I worked on a team where stand-up happened twice a week. It was about 11 o’clock in the morning, and the project manager would just call everyone to the board when enough people were around. We stood and looked at a physical board full of post-its that bore no resemblance to the work we were doing (as we also had a digital tool that had slightly more relevance), and talked about what we’d done over the last few days (if we could remember). Not a single post-it note moved in the ten weeks I was on that team. Not because no work was done – but the “board” didn’t reflect what was being done, and this bi-weekly stand-up was little more than a box-ticking exercise. In my experience, stand-up should be scheduled with some intelligence – and treated as though it is immovable. It’s common to have it first thing in the morning, but if people start at variable times or work in different time zones, pick the most appropriate time to suit everyone If someone can’t make it, have them send their update ahead to be read-out by someone else or better yet – dial in via video call. At Relative all our stand-ups were on a video call, even when we worked full-time from an office. The calendar invitation was scheduled for the same time every day and had a Google Hangout attached. This way, if someone was working from home – or even running late – they could dial in and participate in the brief update with very little fuss. We rarely rescheduled a stand-up, and I encouraged all of the developers not to wait longer than a minute if either I or the project manager were late to the meeting. There’s no need for leadership at these meetings – it’s predominantly a peer-to-peer exercise, and in fact I often encouraged a junior developer to organise and facilitate stand-ups to foster a sense of responsibility and ownership of the process. I was occasionally late or absent for stand-ups, but always made an effort even to dial in via audio from the car – primarily to show that I cared about the team’s efforts; because of course I could simply look at the board later for a synopsis of progress. Making stand-up immovable created a cadence of accountability. We encouraged flexible working, and everyone wasn’t always at their desk on the 9-5. This fixed daily deadline created a focal point for people to measure their progress every day, rather than finding out they were getting nowhere at the end of the week. Stand-ups can deliver a lot of value to the team for minimum effort if they are managed properly. Make them second-nature. Nobody should doubt when stand-up is, or be un-prepared for the updates they need to give. It’s an opportunity for progress, learning and networking and I’ve found it works best when everyone buys in with sincerity.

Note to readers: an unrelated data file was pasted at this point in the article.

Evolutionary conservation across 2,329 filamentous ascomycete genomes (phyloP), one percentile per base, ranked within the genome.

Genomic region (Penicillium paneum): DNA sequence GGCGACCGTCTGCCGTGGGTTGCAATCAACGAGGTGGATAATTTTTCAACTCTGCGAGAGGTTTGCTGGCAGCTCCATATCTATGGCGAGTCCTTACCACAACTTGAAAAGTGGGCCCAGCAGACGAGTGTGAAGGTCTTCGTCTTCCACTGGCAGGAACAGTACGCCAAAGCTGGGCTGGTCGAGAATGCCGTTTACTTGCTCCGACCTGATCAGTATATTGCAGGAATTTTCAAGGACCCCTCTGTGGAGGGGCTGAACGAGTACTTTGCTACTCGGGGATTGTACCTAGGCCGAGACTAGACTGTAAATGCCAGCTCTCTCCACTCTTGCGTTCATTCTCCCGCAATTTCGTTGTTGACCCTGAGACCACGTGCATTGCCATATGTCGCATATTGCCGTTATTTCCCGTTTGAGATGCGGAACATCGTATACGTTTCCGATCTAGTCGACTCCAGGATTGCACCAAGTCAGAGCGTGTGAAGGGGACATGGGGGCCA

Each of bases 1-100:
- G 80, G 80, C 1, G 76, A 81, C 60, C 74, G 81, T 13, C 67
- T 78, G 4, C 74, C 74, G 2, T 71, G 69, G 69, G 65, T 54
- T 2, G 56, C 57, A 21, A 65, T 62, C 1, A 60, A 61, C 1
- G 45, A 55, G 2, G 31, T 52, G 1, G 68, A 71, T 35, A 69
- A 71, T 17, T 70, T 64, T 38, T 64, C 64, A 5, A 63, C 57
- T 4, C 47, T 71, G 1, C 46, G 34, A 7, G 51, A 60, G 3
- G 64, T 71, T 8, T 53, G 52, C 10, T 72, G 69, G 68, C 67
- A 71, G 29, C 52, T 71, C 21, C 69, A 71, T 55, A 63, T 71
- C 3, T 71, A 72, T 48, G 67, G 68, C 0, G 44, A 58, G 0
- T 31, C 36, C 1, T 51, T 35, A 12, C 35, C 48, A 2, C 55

5. Keep it flat

I can’t stress how important it is that the team owns their stand-up. The worst scenario is that you create a sense that the team are reporting to you on their progress. They are not. They are accounting for progress to one-another. Stand-up is about team-work and seeing how you as a team are progressing towards your goal. When it turns into a “update the boss” meeting, then the second your back is turned it will not happen. When it doesn’t happen for more than one day, opportunities are lost to correct course on floundering tasks and people begin losing track of the bigger picture. When you keep it flat – that is, facilitate the meeting rather than leading it – and encourage the team to own it themselves – it becomes a habit and a tool the team use to keep the project on course. Consider showing up late occasionally to check if the team proceeds without you, or if they stand around silently waiting for someone to take control. If you’re struggling to get the ownership and autonomy up and running, consider a daily rota of facilitation. It’s clunky but it’s better than falling into the command-and-control trap.

I hope you found some of the things I’ve learned about stand-ups valuable. Let me know if you have other insights, or if you see improvements in implementing any of mine. The key takeaway I’d like you to get from all this is that stand-ups are a tool for team accountability and should be as short and useful as possible. They should become habit and without a doubt they are a great way to kick-start a day productive and collaborative work in almost any industry.

If you want to see a stand-up in action, check out this video of an agile team at Microsoft doing a daily scrum in Seattle.